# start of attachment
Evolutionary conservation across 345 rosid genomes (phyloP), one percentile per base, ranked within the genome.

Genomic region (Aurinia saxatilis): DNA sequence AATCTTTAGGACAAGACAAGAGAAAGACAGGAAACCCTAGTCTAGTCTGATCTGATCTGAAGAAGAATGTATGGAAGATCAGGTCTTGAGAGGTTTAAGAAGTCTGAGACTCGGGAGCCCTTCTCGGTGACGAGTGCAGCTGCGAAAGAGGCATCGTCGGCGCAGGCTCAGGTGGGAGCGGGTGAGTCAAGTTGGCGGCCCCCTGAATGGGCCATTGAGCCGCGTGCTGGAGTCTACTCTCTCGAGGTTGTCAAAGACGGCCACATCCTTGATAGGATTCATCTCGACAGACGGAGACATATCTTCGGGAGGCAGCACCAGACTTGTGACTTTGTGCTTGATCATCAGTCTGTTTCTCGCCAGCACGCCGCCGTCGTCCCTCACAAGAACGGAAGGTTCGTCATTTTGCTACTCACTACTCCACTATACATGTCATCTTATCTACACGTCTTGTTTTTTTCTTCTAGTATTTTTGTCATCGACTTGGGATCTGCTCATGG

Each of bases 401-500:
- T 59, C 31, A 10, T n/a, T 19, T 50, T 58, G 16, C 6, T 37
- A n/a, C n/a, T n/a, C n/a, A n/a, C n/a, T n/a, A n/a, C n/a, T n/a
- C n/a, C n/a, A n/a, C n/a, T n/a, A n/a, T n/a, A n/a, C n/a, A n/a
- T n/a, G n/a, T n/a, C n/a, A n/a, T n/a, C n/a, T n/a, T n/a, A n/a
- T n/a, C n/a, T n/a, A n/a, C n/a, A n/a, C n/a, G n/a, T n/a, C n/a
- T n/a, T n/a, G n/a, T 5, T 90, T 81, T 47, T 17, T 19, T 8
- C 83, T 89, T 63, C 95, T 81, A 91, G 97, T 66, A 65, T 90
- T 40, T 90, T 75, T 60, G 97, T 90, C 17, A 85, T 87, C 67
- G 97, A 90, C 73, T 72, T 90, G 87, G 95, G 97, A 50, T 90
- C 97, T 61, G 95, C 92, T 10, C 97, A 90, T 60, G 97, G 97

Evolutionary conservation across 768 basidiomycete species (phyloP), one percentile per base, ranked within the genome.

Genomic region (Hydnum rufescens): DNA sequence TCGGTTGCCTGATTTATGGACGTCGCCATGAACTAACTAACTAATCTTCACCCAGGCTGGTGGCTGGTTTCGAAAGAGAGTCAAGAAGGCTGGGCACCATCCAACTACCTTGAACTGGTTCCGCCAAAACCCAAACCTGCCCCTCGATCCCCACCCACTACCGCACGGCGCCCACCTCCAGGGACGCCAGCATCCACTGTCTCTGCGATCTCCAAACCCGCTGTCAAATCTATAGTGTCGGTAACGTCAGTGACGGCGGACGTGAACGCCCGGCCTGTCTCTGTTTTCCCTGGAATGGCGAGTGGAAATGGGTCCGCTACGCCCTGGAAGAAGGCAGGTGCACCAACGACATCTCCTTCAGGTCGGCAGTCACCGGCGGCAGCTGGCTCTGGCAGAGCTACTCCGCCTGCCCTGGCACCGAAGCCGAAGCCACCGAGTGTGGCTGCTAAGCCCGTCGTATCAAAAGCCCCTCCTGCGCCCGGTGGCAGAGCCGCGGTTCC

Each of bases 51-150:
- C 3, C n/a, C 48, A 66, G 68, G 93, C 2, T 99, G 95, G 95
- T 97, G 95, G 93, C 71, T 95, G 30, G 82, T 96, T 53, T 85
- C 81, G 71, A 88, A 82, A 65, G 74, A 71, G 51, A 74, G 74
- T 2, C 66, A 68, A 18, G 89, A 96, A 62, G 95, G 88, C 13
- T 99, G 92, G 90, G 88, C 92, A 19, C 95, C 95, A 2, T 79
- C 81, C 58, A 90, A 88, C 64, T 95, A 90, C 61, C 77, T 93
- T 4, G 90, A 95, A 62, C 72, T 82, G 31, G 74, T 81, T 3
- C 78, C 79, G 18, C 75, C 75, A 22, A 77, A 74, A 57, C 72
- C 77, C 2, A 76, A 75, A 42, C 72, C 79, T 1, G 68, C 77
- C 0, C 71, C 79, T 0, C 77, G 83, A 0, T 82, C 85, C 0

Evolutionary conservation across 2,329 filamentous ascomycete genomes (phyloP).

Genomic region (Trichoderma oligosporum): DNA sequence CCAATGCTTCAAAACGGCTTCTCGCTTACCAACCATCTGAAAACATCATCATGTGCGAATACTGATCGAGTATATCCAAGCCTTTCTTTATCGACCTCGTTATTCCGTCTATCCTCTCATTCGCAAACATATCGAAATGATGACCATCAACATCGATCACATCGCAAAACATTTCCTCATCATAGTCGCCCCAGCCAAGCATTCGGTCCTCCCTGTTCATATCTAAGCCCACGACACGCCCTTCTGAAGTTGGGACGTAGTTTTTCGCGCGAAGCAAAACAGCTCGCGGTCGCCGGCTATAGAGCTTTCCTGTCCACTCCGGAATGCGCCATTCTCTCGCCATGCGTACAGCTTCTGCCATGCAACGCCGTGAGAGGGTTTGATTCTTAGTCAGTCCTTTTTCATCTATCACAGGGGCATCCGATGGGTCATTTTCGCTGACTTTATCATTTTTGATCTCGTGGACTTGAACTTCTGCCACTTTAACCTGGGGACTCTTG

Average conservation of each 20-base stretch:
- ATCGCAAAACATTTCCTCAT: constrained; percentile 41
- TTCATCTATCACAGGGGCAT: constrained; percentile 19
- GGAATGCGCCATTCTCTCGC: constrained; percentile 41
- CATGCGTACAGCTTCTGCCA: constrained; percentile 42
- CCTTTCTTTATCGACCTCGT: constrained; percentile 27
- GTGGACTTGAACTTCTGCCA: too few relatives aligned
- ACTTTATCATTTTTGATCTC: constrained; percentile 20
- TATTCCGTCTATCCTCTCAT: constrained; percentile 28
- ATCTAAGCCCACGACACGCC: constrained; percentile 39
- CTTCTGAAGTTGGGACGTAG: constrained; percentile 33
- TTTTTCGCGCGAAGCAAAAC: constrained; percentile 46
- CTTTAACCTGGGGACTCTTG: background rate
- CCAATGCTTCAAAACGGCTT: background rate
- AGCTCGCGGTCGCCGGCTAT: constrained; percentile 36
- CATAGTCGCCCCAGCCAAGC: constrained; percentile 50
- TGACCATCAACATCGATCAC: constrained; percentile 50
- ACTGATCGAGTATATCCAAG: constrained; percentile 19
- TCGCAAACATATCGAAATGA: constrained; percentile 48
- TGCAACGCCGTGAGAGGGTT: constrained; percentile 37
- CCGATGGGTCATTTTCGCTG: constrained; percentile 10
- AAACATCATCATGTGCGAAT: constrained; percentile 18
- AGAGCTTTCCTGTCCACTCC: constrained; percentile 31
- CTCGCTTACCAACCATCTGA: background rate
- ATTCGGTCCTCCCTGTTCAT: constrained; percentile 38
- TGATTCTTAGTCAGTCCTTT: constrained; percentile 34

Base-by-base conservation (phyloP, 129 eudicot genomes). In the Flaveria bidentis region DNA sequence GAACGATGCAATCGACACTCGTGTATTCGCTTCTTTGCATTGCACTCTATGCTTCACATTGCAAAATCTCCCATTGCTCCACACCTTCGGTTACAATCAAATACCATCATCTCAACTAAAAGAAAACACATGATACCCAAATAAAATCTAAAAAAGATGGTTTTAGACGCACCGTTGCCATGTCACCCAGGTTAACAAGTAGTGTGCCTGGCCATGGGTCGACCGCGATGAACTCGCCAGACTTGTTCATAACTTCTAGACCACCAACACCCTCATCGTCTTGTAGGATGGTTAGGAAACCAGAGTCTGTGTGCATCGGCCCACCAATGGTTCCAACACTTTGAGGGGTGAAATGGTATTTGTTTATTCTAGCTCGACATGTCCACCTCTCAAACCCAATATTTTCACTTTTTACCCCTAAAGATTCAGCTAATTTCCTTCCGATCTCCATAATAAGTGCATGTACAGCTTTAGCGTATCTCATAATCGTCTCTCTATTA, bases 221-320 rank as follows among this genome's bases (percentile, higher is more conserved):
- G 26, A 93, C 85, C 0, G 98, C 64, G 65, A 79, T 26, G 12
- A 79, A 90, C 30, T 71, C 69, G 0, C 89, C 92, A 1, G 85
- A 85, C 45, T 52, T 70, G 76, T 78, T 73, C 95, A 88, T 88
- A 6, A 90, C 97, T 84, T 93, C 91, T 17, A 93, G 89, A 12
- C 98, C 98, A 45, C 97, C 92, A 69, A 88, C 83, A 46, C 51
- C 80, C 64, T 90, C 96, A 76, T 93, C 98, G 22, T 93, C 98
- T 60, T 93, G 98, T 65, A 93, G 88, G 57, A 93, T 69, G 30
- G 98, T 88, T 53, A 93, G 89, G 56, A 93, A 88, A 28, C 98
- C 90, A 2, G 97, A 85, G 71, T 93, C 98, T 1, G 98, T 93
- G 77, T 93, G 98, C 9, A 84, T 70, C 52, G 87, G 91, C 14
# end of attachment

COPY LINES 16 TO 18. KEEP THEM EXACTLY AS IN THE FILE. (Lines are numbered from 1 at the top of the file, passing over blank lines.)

Each of bases 51-150:
- C 3, C n/a, C 48, A 66, G 68, G 93, C 2, T 99, G 95, G 95
- T 97, G 95, G 93, C 71, T 95, G 30, G 82, T 96, T 53, T 85